The cannabinoid receptor CB1 is a G protein-coupled receptor present in both the cellular membrane and cytoplasm of neurons [26]. Nox2 is also mostly localized on the cellular membrane of neurons [19]. We found that antagonism of CB1 or silencing of CB1 expression reversed the AEA-induced inhibition of Nox2 protein expression and Nox2 mRNA transcription. In addition, Nox inhibitor apocynin alone or plus AEA did not induce a significant downregulation of Nox2 expression compared with AEA alone in the HT22 cells exposed to H2O2. Therefore, we inferred that AEA may activate CB1, which, in turn, inhibits Nox2 expression resulting in a reduction of cellular ROS.

Intracellular redox balance reflects the level of oxidative stress levels in cells and is crucial to cell function and survival. Accumulation of oxidants or overconsumption of antioxidants will damage cellular metabolism and even result in cell death [27]. In this study, we found that when in conditions of oxidative stress AEA raised intracellular SOD and GSH, reduced GSSG, and increased the GSH/GSSG ratio, and these effects were reversed by CB1 antagonist AM251, indicating that AEA could restore the balance of intracellular antioxidative and oxidative substances via CB1 receptor.

The ability of the endocannabinoid AEA to protect HT22 cells against H2O2-induced injury recommends AEA as a candidate therapy for oxidative stress-related neurological disorders. Endogenous agents have specific inactivation systems and therefore may run less risk of interfering with ongoing developmental profiles than artificial ligands. This is vital, as low levels of AEA can affect embryonic implantation, neural development, and suckling [28, 29]. Furthermore, cannabis use has been associated with the onset of schizophrenia [30, 31]. Exposure to synthetic cannabinoids WIN55, 212-2 caused disruption of learning and decreased emotional reactivity [32]. Thus interventions targeting the cannabinoid system need to be minimal during development [33] and endogenous agonists may be less deleterious.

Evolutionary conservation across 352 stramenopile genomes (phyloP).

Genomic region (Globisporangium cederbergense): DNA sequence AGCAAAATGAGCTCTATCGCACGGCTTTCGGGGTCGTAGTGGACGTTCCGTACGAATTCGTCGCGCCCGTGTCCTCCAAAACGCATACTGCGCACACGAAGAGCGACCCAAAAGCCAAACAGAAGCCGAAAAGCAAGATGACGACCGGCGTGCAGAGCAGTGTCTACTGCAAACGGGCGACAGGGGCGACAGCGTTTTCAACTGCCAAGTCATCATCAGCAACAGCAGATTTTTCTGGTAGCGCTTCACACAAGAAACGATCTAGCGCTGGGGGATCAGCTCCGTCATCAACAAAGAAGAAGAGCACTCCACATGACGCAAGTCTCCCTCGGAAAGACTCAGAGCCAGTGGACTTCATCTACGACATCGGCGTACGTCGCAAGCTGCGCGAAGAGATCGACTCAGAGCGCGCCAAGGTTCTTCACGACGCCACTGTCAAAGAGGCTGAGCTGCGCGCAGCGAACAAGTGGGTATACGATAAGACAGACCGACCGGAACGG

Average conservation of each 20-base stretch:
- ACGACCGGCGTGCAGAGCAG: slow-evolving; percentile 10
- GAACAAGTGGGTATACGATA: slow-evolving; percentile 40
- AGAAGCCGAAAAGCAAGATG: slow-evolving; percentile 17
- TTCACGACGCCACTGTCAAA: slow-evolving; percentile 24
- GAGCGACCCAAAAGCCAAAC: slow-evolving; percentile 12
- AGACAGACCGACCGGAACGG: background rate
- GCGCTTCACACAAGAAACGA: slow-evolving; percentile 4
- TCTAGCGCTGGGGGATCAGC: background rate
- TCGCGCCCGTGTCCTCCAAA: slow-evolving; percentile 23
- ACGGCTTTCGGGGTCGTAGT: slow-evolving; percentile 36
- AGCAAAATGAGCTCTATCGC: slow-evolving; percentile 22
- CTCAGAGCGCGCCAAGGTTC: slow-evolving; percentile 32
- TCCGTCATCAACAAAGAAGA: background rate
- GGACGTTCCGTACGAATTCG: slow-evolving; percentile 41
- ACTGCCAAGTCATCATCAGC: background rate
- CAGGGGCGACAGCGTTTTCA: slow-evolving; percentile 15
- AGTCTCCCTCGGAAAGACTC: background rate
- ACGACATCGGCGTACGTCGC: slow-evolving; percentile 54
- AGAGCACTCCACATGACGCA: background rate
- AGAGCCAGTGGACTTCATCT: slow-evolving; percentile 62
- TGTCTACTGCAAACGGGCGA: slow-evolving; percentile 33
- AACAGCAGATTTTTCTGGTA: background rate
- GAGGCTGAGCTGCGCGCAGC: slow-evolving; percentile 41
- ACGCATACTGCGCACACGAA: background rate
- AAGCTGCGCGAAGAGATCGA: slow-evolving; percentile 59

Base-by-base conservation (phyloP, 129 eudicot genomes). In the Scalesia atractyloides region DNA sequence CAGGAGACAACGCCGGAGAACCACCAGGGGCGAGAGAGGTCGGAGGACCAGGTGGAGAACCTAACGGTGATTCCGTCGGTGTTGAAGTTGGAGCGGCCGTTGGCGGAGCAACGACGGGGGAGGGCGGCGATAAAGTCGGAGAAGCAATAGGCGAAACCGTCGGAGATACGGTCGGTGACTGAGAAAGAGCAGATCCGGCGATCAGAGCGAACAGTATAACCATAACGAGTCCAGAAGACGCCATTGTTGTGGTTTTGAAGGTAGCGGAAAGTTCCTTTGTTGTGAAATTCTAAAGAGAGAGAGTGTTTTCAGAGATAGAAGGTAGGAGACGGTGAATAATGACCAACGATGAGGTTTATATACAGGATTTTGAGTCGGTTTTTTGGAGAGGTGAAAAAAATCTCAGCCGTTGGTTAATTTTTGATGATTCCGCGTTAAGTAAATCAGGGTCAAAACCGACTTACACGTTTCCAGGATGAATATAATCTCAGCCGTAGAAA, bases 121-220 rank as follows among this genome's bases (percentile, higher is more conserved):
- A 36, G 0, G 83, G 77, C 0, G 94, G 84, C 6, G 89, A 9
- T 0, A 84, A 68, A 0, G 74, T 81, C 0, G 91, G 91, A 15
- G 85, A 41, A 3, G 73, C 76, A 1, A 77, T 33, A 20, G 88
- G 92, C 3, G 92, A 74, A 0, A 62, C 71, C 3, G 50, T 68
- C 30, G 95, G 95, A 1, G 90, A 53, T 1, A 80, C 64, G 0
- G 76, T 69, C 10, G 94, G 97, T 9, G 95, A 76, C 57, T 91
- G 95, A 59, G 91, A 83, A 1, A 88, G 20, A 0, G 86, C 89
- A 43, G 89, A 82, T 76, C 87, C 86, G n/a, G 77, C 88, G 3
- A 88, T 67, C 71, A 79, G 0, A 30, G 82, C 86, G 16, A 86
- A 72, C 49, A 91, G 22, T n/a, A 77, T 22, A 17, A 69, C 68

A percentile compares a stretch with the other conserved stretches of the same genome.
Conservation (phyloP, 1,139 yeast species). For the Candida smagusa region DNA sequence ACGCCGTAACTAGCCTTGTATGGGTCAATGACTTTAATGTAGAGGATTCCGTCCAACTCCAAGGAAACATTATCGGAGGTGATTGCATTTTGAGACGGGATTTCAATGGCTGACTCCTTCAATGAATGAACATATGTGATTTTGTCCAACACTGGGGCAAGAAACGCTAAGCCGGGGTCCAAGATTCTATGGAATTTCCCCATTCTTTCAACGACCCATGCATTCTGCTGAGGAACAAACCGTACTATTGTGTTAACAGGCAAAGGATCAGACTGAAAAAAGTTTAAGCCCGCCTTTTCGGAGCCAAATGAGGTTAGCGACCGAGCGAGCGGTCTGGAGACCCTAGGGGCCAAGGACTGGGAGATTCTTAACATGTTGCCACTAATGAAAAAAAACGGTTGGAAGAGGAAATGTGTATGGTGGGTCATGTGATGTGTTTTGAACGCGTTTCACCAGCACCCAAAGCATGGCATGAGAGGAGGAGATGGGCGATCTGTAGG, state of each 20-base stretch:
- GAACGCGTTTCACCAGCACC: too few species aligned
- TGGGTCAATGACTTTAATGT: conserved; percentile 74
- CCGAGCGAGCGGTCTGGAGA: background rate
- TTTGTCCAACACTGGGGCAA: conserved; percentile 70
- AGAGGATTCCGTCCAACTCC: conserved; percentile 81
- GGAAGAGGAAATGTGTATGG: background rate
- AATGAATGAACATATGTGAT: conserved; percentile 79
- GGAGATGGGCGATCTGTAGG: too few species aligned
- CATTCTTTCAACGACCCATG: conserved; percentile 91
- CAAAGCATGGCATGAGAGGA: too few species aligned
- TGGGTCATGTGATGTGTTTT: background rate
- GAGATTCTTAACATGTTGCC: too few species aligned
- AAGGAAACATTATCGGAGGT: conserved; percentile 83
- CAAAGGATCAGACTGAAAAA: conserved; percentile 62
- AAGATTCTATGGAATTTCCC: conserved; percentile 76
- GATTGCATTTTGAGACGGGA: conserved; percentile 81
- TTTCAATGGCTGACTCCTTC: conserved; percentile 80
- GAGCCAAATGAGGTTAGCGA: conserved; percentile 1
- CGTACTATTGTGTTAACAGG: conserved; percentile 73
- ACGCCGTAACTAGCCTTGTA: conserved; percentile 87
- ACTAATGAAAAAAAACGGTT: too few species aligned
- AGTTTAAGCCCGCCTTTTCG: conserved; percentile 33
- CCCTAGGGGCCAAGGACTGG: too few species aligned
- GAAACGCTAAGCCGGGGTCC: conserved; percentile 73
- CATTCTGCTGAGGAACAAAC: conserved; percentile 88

However, further work must be done to determine the relevance of our findings in vivo. We have not fully elucidated the precise antioxidative mechanisms induced by AEA. In this study we investigated only the role of Nox2 in AEA efficacy, and whether other components of Nox are associated with AEA activities is not yet known.

5. Conclusions

This study provides evidence that the endocannabinoid AEA protects the mouse hippocampal neuron cell line HT22 against H2O2-induced oxidative injury through CB1-mediated inhibition of Nox2.

Conflict of Interests

The authors declare that there is no conflict of interests regarding the publication of this paper.

Authors’ Contribution

Ji Jia and Lei Ma contributed equally to this work.


This work was supported by the National Natural Science Foundation of China (Grant 81072888), the Overseas, Hong Kong & Macao Scholars Collaborated Researching Fund (Grant 81228022), and the Program for Changjiang Scholars and Innovative Research Team in University (Grant IRT 1053).